Ian has been trying more entrees at the clinic. They often use SmartOnes and Lean Cuisines because they do not have a full sized kitchen. He has had Lasagna Florentine, Chicken Pot Pie, Turkey and Mashed Potatoes, Chicken and Rice, Chicken and Stuffing to name a few. He has also had pancakes and waffle, and even french toast. All of these have been pureed. Ian has a harder time with the entrees because of textures. He is still only getting smooth purees, but some foods are harder to puree than others. We have learned thinning, thickening, and calorie boosting techniques to help find good consistencies for Ian. 

Ian tried new foods at home too. He had Fruit Loops, a bite of donut, Corn Pops, Puffins Cereal, and Cheetos at home this week. He did a great job on all of them!

Munching on Fruit Loops

Tasting a glazed donut...... yummy!!

Ian has been increasing his meal volume little by little... but steadily. He started out taking about three ounces or so in the beginning. His stomach has grown and has been stretching over the course of the program, by taking slightly larger volumes over the weeks. Recently, he has been able to take full size bites of most foods! It is amazing!!

Ian has had a progression of spoons since starting the program. He began with The First Years Spoon, then progressed to the Munchkin Disposable Spoons.

Munchkin Disposable Spoons

Today, he had both his largest meal by volume and his largest day by volume. He had a meal today that was 10 ounces. His overall total was over 33 ounces. That is a very large amount of food. Since his meals have been growing during the day, his overnight meal has been shrinking. Before the program, Ian’s overnight meal was 600+ mLs. Right now, it has been decreased to 400 mLs because he has been taking around 600 calories by mouth.

Now that Ian is taking more by mouth, they will most likely decrease it again this coming week..... hopefully. As they wean back on his overnight meal, not only does it remove calories that he needs to make sure he consumes orally...... but we need to make sure he can keep his glucose at safe levels. With ketotic hypoglycemia, the body has an abbreviated fasting period. As of last April 2012, Ian could safely fast for 8 hours at home, but asked us not to do more than 6. Medically, he can go for 12 in a hospital setting. Those numbers aren’t horrible, but they are much lower than they should be.

Enjoying some Fettucini Florentine with Broccoli

As Ian’s overnight meal weans back, the decision is whether or not to decrease the time as well. Ian’s baseline meal overnight was 600 mLs, over 8 hours. Now, he gets 400 mLs, over 6.5 hours. As the volume and timing go down.... we have to look at *where* to place it during the night safely. If he finishes dinner at 7P and eats breakfast at 8A, that is 13 hours of no food, except the small overnight meal. Strategic placing is important. It is also important to his mucous production and morning-waking-food tolerance.

The medications are also being rearranged. Since meals are changing times, so are the meds. Some are trying to be weaned back, some removed, and some simply rearranged.

Ian’s Children’s Benadryl dose: 5mLs three times a day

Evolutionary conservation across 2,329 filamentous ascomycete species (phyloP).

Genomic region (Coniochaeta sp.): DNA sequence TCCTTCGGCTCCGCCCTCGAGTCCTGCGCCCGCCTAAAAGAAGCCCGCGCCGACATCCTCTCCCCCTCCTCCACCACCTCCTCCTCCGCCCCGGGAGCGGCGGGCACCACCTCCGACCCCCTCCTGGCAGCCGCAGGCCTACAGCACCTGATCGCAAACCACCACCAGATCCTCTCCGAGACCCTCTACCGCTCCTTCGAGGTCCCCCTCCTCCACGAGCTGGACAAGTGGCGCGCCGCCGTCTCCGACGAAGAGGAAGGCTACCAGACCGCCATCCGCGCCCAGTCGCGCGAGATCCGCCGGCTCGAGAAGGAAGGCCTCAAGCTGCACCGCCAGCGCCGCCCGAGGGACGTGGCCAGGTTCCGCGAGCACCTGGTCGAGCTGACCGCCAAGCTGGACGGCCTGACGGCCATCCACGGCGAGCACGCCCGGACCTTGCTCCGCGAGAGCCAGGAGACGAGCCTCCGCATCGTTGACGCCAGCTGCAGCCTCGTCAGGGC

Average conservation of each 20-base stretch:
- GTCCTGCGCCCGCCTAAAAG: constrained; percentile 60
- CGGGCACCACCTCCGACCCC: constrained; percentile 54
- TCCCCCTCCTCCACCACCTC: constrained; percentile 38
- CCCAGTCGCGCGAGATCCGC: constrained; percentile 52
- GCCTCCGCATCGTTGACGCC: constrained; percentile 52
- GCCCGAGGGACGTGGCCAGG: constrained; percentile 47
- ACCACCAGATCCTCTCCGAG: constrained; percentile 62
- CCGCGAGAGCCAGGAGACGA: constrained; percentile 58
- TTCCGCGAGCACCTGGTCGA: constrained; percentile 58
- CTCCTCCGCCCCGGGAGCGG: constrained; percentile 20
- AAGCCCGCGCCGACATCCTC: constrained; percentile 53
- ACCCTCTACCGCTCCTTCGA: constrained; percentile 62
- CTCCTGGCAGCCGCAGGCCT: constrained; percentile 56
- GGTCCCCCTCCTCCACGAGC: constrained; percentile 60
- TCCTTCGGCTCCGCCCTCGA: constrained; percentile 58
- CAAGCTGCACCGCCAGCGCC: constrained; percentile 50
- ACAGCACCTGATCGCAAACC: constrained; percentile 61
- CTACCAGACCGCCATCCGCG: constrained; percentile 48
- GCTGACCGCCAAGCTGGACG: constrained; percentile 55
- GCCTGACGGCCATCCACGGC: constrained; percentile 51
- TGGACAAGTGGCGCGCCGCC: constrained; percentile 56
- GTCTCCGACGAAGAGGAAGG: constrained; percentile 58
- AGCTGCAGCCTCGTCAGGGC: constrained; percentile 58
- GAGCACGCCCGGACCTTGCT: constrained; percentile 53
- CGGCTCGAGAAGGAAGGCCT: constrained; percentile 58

Ian’s Prevacid Solutabs dose: 1/2 of a 15mg tablet twice a day

Ian’s (Eryped) erythromycin dose: 0.4mLs three times a day 

Ian’s Periactin (cyproheptadine) dose: 3.5mLs twice a day 

The goal is to decrease/ eliminate the amount of Benadryl, by countering it with the Periactin. Both are H1 anti-histamines, but are different structures and affect people differently. Ian had not been responding terrible well to the Benadryl. It was helping him *a lot* but he was still having mucous induced retching that was also not eliminated by singular, flonase, nasonex, or other allergy meds. It was helped wonderfully by Atrovent nasal spray, but he had a drug related reaction to it and had to stop. The erythromycin won’t be eliminated anytime soon. It is a small dose to wean, but does still help him empty his belly at times.


While I was getting ready for the day on Monday, Ian started grunting like he was pooping. When I asked him if he had to poop, he told me yes. I immediately put him on the potty. I had to hold him from falling in through the seat, but he did poop in the potty! His stool has been under close e of the dietitian for fluid requirements........ and that is all I will say about poopies!


Ian had a blast riding all over the hospital center in the little purple car. It’s a little “Flintstone” car and his little legs move a mile a minute! Somehow, he never seems to get tired. He has friends all over the hospital!

He also had a fun visit from Nonna and Uncle Jimmy. Grandpa was golfing in Myrtle Beach and Florida....... lucky Grandpa!! He had tubbie time and read some books at bedtime. He had fun playing at the playground today too.

Cruising the halls

Reading with Nonna


Like I said, Ian had another great week!!! Tom and I are more around of him everyday. He is doing amazingly well and we are having a hard time believing it is even happening. After over two years of pretty much moderate-to-poor trials, the feeding and retching seem to be on their way out. Ian’s retching episodes are only 1-2 times a week, maybe, and he seems much healthier. Real food has done him good!!!!!

Thank you again to everyone for the support.... we remember it every day. We believe it is that strength that has brought the courage to keep trying, and we will continue to do so.... Thank you from deep within our hearts.